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Submitted by Robert Naiman on 24 August 2010 - 3:28pm
It's bad enough that the editors of the New York Times have refused so far to tell the truth about what we know about the magnitude of the death toll in Iraq as a result of the US invasion and occupation of the country since 2003, according to the standards that are used to describe human tragedies for which the U.S. government does not bear primary responsibility. If the New York Times used the same standards of evidence to describe human tragedies regardless of the degree of responsibility of the U.S. government, it would report that "hundreds of thousands of Iraqis have died" as a result of the US war, a fact that we know with the level of confidence that we know similar facts that the New York Times publishes as a matter of routine (such as a recent report that "hundreds of thousands of Iraqis died" - in the Iraq-Iran war.) The New York Times is reluctant to publish this fact about the U.S. war, perhaps, because this fact is awkward to acknowledge for those in Washington who support the status quo policy of permanent war.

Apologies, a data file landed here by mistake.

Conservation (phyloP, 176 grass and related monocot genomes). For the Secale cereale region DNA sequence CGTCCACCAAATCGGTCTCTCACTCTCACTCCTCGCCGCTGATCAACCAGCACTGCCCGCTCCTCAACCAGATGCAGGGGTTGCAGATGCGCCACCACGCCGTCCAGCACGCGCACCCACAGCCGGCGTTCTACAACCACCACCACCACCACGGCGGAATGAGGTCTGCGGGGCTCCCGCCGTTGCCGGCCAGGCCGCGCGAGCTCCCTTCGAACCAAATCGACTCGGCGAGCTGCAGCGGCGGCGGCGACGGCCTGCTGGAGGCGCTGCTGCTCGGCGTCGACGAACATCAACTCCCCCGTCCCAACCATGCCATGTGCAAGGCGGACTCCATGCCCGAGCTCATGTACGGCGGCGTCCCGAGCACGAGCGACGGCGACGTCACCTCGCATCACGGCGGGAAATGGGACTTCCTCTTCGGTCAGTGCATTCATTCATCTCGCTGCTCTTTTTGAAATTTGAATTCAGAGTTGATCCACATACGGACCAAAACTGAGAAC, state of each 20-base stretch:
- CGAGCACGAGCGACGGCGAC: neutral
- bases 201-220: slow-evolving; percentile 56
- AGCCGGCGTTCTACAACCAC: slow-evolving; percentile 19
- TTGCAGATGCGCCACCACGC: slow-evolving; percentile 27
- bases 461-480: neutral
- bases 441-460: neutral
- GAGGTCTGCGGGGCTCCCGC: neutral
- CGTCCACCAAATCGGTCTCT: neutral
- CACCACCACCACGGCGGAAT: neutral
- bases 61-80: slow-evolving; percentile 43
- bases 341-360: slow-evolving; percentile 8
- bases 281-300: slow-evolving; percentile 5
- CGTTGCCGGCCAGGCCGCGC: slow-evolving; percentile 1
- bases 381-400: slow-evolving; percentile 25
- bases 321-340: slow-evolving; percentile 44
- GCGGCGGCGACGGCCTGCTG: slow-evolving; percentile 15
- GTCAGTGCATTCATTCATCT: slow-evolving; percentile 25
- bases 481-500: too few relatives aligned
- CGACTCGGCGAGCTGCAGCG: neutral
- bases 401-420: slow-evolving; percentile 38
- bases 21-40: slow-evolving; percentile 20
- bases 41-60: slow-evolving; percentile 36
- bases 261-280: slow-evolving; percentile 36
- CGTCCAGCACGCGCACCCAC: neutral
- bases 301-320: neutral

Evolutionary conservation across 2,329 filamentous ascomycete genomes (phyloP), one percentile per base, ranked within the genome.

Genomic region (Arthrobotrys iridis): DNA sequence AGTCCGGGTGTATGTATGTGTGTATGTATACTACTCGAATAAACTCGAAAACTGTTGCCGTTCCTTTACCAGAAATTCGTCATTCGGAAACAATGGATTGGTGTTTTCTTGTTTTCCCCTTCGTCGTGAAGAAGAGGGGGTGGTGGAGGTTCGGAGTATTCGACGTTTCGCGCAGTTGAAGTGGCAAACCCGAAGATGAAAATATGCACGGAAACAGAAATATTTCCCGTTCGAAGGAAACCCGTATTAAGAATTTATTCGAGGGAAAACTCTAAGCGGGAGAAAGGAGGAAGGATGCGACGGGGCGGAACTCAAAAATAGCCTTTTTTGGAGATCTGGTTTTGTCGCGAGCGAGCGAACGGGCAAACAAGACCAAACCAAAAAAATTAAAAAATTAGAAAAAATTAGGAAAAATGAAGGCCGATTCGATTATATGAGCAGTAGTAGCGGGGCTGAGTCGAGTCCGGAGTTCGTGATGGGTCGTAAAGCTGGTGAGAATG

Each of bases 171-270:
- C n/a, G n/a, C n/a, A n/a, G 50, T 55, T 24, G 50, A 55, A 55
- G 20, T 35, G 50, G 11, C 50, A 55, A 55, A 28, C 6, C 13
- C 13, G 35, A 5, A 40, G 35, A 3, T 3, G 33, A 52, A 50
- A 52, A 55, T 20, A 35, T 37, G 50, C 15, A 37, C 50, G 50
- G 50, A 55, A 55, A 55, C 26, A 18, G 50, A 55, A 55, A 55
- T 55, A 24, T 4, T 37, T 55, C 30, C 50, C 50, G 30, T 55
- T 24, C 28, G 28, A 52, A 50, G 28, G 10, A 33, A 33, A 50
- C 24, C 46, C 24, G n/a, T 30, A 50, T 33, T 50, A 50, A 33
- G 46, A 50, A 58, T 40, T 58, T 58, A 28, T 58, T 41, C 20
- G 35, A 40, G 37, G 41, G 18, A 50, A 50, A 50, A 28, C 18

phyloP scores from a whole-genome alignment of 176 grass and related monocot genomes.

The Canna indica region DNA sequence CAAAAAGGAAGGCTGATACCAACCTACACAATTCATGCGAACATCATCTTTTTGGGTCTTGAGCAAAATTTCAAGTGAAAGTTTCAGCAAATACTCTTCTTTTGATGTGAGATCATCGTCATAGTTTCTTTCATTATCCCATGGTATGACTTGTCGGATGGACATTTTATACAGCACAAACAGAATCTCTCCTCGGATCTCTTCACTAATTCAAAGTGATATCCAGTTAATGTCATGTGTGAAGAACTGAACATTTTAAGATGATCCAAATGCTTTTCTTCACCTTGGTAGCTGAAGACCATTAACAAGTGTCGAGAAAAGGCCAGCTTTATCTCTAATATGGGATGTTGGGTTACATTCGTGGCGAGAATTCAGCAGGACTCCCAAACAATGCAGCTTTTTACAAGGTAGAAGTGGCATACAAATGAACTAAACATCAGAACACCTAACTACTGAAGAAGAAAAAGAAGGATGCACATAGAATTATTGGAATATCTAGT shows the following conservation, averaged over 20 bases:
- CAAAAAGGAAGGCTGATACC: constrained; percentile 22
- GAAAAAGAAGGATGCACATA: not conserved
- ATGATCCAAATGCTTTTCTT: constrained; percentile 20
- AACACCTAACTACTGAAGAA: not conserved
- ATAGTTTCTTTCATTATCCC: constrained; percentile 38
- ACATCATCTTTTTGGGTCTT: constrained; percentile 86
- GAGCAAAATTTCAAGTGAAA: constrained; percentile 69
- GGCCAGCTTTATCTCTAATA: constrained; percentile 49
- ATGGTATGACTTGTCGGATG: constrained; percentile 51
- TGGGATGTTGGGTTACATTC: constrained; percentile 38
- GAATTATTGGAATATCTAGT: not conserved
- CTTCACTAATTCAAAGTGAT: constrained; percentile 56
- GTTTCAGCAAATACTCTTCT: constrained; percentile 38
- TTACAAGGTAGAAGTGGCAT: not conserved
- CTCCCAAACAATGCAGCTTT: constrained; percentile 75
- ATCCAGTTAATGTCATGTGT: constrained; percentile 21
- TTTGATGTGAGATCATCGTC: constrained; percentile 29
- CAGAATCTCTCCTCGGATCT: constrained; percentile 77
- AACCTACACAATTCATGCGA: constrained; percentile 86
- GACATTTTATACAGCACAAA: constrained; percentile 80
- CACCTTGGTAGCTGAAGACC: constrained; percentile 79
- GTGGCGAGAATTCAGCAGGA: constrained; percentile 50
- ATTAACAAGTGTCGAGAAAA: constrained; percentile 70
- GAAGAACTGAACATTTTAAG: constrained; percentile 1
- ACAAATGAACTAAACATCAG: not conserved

But now the New York Times has exacerbated the harm of its denial about the Iraqi death toll, by using its own failure to accurately report the death toll in Iraq as a benchmark for comparison to other human tragedies: in particular, to claim that murder in Venezuela claimed more lives in 2009 than did violence in Iraq. The New York Times editors are like the boy who killed his parents and demanded mercy on the grounds he was an orphan.
In a front page article this week headlined "Venezuela, More Deadly Than Iraq, Wonders Why," NYT reporter Simon Romero claims: